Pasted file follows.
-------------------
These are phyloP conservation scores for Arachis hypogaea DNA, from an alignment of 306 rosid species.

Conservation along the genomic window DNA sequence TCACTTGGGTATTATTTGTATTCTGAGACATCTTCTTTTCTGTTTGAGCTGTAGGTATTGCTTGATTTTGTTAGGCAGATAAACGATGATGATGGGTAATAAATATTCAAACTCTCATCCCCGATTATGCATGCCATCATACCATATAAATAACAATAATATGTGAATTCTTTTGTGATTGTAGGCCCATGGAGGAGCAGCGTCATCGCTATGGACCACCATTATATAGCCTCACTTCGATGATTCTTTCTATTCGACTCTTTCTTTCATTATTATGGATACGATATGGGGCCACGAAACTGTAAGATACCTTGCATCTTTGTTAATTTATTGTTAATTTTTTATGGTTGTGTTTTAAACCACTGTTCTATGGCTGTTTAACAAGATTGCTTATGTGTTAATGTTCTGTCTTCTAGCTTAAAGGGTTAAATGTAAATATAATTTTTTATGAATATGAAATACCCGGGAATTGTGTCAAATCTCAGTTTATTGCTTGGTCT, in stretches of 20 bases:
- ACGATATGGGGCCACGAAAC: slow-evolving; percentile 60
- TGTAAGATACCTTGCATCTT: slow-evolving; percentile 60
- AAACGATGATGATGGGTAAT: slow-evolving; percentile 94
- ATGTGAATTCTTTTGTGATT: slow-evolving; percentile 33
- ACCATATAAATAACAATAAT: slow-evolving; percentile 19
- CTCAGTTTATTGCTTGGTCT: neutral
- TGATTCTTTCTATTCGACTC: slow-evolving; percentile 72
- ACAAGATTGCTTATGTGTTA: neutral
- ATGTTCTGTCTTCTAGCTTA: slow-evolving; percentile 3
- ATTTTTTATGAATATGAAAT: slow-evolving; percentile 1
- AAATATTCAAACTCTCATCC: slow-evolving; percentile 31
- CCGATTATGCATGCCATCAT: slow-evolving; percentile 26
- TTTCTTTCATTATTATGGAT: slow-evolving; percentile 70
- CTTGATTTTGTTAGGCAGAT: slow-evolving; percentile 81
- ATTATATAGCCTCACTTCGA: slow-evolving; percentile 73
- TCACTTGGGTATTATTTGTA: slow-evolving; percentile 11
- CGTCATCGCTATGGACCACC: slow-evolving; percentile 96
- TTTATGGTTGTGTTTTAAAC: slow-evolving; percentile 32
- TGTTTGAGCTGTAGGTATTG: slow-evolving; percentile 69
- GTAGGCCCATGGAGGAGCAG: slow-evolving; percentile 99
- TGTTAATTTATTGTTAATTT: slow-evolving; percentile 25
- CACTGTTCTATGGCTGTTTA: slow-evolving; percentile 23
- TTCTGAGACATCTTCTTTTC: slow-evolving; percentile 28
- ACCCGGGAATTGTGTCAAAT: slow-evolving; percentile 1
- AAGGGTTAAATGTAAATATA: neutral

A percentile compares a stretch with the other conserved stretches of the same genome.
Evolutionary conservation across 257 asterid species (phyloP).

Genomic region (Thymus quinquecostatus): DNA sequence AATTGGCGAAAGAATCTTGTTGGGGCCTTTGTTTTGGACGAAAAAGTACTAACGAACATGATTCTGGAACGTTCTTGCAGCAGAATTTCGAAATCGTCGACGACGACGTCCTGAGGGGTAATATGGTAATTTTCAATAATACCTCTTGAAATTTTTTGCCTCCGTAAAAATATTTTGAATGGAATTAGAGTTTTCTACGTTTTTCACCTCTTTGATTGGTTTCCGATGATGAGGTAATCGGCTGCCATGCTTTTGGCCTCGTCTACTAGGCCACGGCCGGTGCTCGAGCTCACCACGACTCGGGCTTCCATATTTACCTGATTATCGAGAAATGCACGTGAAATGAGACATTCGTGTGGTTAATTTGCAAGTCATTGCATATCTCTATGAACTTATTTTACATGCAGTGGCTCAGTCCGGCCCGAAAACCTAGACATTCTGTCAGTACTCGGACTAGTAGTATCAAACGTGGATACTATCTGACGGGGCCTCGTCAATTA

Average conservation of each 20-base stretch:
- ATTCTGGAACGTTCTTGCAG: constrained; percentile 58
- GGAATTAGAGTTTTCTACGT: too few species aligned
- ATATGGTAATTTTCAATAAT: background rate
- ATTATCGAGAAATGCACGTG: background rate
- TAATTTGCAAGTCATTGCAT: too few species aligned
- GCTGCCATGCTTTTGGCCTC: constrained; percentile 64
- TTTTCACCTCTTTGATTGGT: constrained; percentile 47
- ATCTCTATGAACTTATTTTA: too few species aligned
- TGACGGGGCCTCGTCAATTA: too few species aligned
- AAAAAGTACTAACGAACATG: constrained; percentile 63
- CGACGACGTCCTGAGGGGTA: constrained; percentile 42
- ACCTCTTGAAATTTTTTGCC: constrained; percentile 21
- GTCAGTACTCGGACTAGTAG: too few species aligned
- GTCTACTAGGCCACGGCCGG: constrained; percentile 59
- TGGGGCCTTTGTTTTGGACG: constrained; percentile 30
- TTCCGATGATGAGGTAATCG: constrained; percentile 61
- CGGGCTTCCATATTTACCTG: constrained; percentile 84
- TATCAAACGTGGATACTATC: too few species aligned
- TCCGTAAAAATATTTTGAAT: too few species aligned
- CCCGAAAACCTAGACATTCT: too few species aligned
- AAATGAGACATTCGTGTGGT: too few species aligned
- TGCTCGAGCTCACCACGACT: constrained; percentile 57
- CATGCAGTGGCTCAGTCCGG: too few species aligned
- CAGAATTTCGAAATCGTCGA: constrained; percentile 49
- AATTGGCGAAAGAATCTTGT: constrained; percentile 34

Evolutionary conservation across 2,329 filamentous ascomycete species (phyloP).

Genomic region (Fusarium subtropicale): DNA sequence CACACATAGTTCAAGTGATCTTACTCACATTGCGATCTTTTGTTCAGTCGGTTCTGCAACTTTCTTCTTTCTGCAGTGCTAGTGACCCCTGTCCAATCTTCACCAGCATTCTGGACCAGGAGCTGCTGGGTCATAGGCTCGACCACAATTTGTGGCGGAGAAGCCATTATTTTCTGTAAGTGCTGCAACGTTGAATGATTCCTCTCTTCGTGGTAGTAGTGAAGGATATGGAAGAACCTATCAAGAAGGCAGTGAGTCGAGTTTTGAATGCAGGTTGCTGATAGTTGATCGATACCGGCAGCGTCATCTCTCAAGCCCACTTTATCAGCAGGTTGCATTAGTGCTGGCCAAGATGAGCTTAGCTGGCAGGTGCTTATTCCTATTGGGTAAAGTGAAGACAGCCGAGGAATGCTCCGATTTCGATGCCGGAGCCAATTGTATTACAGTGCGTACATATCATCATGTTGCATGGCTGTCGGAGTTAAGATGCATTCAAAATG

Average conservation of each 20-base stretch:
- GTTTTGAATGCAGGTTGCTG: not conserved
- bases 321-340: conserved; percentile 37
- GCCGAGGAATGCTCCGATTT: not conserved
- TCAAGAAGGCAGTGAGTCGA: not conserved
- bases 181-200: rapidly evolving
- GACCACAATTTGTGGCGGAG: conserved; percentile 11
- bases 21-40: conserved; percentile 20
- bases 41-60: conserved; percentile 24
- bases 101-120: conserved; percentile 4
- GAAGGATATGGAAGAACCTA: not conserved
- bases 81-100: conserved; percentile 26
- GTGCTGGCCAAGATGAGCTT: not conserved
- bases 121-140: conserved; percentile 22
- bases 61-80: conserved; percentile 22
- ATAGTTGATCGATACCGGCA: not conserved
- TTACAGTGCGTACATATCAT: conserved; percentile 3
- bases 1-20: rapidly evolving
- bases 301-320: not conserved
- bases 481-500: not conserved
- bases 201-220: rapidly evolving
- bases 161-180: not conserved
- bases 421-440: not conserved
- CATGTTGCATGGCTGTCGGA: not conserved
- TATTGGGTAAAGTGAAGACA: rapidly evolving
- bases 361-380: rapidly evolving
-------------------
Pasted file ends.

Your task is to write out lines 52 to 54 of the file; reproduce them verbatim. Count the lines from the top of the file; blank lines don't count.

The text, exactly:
- AAATGAGACATTCGTGTGGT: too few species aligned
- TGCTCGAGCTCACCACGACT: constrained; percentile 57
- CATGCAGTGGCTCAGTCCGG: too few species aligned